To determine the carbon footprint of fossil fuels, UCS researchers included the effects of drilling for oil, transporting crude oil to refineries, refining petroleum, delivering gasoline to filling stations, and burning fuel in the car’s engine. For electric vehicles, the researchers examined the emissions caused by extracting the fuel (mining for coal, drilling for natural gas), delivering fuel to power plants, burning fuel in power plants, power losses due to transmission and distribution, and EV efficiency.

Driving-Related Emissions by Region

The UCS study examined the sources of electricity by region and used that data, plus the aforementioned numbers, to calculate the miles per gallon equivalent (MPGe) of a BEV. When we say that a BEV’s MPGe rating is 45, it means that the BEV produces the same amount of greenhouse gas emissions as an ICE car that gets 45 MPG. (This is for driving only, not manufacturing.)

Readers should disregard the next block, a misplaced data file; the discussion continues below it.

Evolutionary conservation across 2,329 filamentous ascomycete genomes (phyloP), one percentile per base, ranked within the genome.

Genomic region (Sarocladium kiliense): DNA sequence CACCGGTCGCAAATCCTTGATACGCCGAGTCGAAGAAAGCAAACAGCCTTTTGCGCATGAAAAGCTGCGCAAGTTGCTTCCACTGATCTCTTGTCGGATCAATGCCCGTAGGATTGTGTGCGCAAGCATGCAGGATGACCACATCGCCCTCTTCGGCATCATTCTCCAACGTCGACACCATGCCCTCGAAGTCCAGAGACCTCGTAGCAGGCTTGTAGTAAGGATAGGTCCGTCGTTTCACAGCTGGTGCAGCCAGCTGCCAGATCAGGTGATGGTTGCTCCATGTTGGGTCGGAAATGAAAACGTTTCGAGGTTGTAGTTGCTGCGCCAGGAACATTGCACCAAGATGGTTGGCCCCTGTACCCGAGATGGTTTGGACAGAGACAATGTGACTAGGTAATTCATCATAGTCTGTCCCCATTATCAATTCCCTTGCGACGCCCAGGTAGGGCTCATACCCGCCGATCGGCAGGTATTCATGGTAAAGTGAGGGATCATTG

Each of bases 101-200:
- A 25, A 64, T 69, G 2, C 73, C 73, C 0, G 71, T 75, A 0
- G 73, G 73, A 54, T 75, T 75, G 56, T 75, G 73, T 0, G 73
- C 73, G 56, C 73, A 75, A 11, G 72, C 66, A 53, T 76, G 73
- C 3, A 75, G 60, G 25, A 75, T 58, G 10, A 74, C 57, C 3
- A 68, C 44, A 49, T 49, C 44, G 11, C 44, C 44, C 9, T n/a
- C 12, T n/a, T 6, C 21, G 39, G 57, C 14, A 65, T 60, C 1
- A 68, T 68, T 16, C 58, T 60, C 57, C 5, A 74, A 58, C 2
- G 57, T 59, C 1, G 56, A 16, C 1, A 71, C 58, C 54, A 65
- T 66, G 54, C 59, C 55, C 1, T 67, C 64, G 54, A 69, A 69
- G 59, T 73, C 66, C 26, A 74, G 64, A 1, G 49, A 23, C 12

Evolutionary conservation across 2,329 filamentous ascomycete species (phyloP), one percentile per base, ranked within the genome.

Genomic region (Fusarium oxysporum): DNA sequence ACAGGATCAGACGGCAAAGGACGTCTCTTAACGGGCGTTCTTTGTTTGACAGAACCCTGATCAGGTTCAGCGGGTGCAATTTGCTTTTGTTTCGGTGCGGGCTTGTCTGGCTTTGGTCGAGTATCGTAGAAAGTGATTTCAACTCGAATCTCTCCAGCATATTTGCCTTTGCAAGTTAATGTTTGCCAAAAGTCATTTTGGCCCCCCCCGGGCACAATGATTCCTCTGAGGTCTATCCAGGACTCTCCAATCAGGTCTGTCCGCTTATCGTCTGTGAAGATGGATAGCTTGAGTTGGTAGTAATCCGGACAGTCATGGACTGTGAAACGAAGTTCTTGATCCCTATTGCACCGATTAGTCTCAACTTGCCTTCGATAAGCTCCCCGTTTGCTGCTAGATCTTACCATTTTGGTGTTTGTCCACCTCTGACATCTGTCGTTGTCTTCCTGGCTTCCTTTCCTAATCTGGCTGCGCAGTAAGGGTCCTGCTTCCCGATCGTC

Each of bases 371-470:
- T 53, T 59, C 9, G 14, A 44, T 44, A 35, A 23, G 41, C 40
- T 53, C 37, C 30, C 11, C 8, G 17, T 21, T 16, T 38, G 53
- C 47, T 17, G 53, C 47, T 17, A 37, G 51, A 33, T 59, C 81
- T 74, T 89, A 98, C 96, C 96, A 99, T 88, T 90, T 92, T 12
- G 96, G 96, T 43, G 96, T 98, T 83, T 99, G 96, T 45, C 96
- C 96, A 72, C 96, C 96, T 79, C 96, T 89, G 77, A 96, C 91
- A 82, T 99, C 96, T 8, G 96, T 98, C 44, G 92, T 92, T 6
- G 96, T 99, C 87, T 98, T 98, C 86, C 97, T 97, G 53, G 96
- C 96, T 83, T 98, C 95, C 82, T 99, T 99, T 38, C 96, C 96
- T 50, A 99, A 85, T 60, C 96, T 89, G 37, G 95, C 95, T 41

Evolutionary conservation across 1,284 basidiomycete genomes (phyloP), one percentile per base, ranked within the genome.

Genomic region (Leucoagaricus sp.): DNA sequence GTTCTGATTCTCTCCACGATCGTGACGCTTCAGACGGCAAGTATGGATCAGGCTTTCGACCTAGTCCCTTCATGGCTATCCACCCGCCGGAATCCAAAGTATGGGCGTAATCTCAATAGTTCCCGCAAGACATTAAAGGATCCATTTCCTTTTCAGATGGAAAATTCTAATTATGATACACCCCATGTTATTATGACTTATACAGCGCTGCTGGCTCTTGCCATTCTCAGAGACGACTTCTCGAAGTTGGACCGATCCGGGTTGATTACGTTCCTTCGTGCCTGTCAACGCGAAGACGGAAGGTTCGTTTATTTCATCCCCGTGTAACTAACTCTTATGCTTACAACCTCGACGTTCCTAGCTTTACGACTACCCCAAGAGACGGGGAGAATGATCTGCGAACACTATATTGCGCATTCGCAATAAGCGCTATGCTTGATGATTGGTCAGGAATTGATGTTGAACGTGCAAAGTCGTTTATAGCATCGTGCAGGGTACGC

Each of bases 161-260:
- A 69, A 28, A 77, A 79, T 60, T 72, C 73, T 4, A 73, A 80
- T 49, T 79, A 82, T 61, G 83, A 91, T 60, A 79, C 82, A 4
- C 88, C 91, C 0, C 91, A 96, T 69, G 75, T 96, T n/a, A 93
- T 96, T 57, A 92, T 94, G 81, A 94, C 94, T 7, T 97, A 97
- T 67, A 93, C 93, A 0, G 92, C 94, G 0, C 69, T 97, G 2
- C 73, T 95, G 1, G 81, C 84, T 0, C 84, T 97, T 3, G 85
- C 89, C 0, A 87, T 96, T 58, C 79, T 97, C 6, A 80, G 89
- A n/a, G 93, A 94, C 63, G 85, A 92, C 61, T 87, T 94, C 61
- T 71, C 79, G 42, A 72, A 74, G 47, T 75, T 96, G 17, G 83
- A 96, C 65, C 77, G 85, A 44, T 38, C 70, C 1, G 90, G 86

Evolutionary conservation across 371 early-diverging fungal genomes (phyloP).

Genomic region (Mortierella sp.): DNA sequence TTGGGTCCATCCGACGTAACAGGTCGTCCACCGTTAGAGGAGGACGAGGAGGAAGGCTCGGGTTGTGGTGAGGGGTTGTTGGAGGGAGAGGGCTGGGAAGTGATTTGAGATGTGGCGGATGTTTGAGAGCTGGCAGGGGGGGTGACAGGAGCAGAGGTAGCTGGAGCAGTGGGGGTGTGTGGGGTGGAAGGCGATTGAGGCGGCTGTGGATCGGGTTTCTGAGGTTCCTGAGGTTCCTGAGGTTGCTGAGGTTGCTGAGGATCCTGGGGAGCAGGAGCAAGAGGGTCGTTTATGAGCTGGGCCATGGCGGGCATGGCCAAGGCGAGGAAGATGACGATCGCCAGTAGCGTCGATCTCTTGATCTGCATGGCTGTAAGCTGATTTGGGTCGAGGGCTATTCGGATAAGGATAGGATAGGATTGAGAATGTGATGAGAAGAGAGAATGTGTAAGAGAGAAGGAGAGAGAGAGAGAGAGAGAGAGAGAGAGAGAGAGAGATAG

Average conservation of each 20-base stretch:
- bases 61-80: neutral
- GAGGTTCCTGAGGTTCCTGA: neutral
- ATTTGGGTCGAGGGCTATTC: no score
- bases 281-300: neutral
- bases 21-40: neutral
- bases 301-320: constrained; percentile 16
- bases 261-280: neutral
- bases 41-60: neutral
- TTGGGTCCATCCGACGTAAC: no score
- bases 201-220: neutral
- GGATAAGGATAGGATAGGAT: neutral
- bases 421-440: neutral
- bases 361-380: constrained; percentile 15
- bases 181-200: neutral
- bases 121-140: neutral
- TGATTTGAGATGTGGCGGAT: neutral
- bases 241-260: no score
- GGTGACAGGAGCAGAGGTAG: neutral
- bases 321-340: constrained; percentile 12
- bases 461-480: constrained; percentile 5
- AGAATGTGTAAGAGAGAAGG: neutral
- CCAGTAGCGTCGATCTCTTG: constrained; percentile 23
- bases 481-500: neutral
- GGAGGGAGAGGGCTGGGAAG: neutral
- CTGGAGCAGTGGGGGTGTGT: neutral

As you can see in Figure 5, driving an EV in New York, where most electricity comes from hydro, nuclear, and natural gas, is equivalent to driving an ICE vehicle that gets 135 MPG. In the coal-heavy Midwest, EVs don’t fare as well. Note that these numbers are from 2012, and as mentioned earlier, the proportion of electricity generated by coal is steadily decreasing. It’s safe to say that the Midwest figures are better today, especially with the proliferation of wind farms in that region.

Figure 5. MPG equivalence by region in 2012.  (Image courtesy of the Union of Concerned Scientists.)
Figure 5. MPG equivalence by region in 2012. (Image courtesy of the Union of Concerned Scientists.)